I figured that rather than just speaking generally about dysfunctional contract templates, it might be helpful if I give you a sense of the different kinds of dysfunction I see. So I’ve co-opted the “defense readiness condition,” or “DEFCON,” alert state used by the U.S. armed forces. It prescribes five graduated levels of readiness (or states of alert) for the U.S. military. It increases in severity from DEFCON 5 (least severe) to DEFCON 1 (most severe). With your indulgence, I’ll do just three.
Contract: Master services agreement.
Approach: You pride yourself on using modern contract language. But you don’t follow a comprehensive set of guidelines, so to some extent you improvise and rely on conventional wisdom.
- Use of will throughout instead of shall, assuming that fixes verb-structure problems. In addition to the resulting muddling of language of obligation and language of policy, the template exhibits a range of verb-structure problems, including (1) stating as obligations what should be conditions, (2) use of buried-actor policies, including the structure will be payable, and (3) use of may to mean “might” in restrictive relative clauses.
- Enthusiastic use of defined terms, with most being defined in a definition section at the front of the body of the contract. So the first thing the reader encounters is a bunch of boring stuff instead of what they really want, which is the deal terms. And the reader is forced to flip back to the definition section each time they encounter a defined term with a non-obvious meaning.
- Use of represents and warrants ostensibly to introduce statements of fact. By itself, that’s a bad idea (as explained in this article), but a further problem is that what follows isn’t limited to statements of fact. Instead, it includes obligations and statements of future facts (in other words, more obligations). The giveaway is use of the word will.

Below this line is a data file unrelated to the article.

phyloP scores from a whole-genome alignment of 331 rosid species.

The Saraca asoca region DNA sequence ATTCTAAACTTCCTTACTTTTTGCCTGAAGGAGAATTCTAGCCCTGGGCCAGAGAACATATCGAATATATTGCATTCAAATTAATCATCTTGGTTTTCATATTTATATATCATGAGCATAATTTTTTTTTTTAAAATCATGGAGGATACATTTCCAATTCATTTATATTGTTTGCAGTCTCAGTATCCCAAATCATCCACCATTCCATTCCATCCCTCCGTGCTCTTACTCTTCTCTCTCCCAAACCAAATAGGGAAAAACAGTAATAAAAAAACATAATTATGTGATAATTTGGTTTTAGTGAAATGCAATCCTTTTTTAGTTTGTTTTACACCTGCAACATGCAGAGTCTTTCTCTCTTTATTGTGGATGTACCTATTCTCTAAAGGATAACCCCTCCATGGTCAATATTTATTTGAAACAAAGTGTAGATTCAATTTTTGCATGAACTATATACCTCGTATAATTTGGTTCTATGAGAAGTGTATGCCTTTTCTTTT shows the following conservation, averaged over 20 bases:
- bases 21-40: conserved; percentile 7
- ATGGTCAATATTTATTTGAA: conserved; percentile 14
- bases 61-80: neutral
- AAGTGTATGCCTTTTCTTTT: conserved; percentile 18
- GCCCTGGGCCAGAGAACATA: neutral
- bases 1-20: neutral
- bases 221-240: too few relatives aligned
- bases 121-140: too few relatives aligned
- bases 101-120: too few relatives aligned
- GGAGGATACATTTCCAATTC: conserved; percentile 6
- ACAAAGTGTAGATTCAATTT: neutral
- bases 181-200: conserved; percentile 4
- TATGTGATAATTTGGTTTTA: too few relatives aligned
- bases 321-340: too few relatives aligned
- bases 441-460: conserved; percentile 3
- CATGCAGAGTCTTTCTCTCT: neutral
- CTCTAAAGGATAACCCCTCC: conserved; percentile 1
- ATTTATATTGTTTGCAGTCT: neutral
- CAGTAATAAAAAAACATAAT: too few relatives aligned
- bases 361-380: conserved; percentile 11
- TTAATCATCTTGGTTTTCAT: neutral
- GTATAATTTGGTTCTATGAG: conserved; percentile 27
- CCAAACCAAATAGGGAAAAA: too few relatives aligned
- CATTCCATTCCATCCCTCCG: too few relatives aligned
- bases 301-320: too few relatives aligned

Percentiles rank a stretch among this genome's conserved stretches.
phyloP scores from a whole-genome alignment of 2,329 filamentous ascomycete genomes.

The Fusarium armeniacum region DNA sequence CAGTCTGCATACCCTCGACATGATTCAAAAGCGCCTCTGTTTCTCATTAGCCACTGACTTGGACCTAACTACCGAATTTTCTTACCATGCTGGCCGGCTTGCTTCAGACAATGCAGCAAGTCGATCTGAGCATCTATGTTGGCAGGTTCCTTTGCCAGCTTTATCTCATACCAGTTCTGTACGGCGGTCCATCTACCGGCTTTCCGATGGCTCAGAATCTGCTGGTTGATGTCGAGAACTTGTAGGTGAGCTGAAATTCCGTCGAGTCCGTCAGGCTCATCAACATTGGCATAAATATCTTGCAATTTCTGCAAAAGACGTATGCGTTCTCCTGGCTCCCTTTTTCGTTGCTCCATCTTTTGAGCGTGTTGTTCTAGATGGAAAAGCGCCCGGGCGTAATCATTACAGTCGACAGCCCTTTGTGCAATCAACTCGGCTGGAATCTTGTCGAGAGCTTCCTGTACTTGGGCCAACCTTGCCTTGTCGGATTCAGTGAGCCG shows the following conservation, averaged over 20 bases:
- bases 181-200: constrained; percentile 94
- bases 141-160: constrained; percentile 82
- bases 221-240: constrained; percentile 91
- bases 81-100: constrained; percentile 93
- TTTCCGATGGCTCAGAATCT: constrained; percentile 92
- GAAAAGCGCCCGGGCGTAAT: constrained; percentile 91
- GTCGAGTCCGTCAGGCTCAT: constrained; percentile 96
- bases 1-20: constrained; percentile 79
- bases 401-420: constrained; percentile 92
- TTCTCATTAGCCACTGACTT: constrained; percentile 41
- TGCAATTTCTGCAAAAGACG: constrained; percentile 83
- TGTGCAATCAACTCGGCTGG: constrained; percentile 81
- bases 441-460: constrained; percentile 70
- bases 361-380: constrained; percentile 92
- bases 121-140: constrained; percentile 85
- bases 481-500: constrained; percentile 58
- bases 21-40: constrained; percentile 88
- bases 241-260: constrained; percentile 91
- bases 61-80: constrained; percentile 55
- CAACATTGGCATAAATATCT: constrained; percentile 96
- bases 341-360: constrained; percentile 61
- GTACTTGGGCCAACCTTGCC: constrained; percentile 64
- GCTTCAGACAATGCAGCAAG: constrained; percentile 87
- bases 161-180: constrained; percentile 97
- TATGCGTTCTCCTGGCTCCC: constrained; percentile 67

Cost: The template is 3% longer than it needs to be; it takes 5% longer to read than it should; and the scattered misconceptions incorporated in it could conceivably result in a contract dispute.
Solution: You don’t have to fix this. But if you use the template often enough, the time and money saved from making it a bit clearer would start to add up. And if you run a tight ship and want all your templates to be consistent and orderly, you fix it, no questions asked. It wouldn’t cost much to fix it, assuming you enlist a contract-drafting specialist.
Contract: Supply agreement.
Approach: You’re a traditionalist. Not by conviction, but simply because you don’t know that there’s an alternative.
- Use of all-capitals archaisms, including WHEREAS.
- Chaotic verb-structures, the most obvious feature being drastic overuse of shall
- Promiscuous use of strings of synonyms or near-synonyms, indemnify, defend, and hold harmless being just one example.
- Use of multiple efforts standards.
- Boilerplate that’s bloated (the governing-law provision) or meaningless (a successors-and-assigns provision).
Cost: The template is 2o% longer than it needs to be. It takes 30% longer to read than it should. And the scattered misconceptions incorporated in it leave the reader scratching their head and could conceivably result in a contract dispute.
Solution: You start over, preserving whatever deal terms make sense but expressing them in clear and modern contract prose. And you retain a contract-drafting specialist.
Contract: 150-page patent license agreement.
Approach: Traditionalist on steroids.
- Blocks of text that take up most of a page.
- Chaotic structure.
Cost: The template is 35% longer than it needs to be. It takes 45% longer to read than it should. And the disorder and complexity give the reader a migraine. Who knows what the consequences might be.
Solution: You start over, working with a contract-drafting specialist to make sure you don’t make the complexity more complicated than it needs to be. Be prepared to spend real money: it’s worth it, given the value of these deals.